What is happening in 2021?
2021 represents a call to project professionals around the world to highlight the role of project management in steering humanity towards a better future. Driving change will require project professionals to develop new knowledge, skills and mindset.
During 2021 the RPM Team will collaborate with professional bodies to support project professionals and aspiring project professionals to develop the competencies required to advocate for beneficial change. A series of themed virtual events will engage practitioners, educators and researchers in developing the knowledge and competencies required to manage projects more responsibly. Research on the competencies required for managing responsibly and how they can be developed is an important theme for the RPM Team in 2021.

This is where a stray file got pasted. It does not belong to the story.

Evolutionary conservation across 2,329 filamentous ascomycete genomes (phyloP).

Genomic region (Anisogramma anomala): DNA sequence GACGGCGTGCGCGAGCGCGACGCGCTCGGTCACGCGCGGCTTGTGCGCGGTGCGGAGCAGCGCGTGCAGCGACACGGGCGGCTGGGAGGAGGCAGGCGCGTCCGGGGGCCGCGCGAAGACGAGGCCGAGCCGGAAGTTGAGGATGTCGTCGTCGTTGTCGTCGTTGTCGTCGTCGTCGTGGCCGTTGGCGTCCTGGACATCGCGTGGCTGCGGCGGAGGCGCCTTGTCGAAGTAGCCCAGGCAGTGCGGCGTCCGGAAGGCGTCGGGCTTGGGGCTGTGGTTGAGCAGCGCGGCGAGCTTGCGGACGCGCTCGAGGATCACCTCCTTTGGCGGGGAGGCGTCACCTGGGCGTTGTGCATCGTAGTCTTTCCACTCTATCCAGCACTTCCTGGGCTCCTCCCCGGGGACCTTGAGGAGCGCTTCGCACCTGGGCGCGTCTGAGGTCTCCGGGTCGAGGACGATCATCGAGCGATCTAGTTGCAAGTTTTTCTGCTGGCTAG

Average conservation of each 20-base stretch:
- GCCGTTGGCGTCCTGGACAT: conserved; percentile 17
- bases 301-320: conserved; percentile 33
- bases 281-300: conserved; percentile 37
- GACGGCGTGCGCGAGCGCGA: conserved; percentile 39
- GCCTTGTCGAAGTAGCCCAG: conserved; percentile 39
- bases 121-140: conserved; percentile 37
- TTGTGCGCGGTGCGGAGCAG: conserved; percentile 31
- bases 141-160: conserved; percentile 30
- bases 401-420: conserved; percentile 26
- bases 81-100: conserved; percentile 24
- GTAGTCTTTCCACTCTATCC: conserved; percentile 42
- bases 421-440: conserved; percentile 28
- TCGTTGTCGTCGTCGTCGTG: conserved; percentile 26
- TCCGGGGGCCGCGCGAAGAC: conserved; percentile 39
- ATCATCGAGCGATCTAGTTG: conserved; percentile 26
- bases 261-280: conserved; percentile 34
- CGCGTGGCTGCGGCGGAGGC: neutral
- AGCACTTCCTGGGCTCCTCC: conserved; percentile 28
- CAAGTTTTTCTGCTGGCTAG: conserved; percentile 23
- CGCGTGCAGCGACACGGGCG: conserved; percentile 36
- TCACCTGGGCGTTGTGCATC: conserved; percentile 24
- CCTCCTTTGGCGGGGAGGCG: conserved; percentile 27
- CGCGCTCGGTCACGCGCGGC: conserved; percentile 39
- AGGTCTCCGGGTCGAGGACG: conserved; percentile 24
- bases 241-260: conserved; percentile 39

In order to ensure that the RPM programme of work is relevant, the Team ask a favour. They have created a survey to support Project Sustainability and Circular Economy benchmarking efforts in organisations and will share the findings in future articles. Please answer the survey HERE
To read more about the story of RPM, please visit www.ResponsiblePM.com
To join the events in 2021, please sign-up at https://www.meetup.com/Responsible-Project-Management
Dr Karen Thompson, Senior Academic at Bournemouth University Business School
Dr Nigel Williams, Reader in Project Management at University of Portsmouth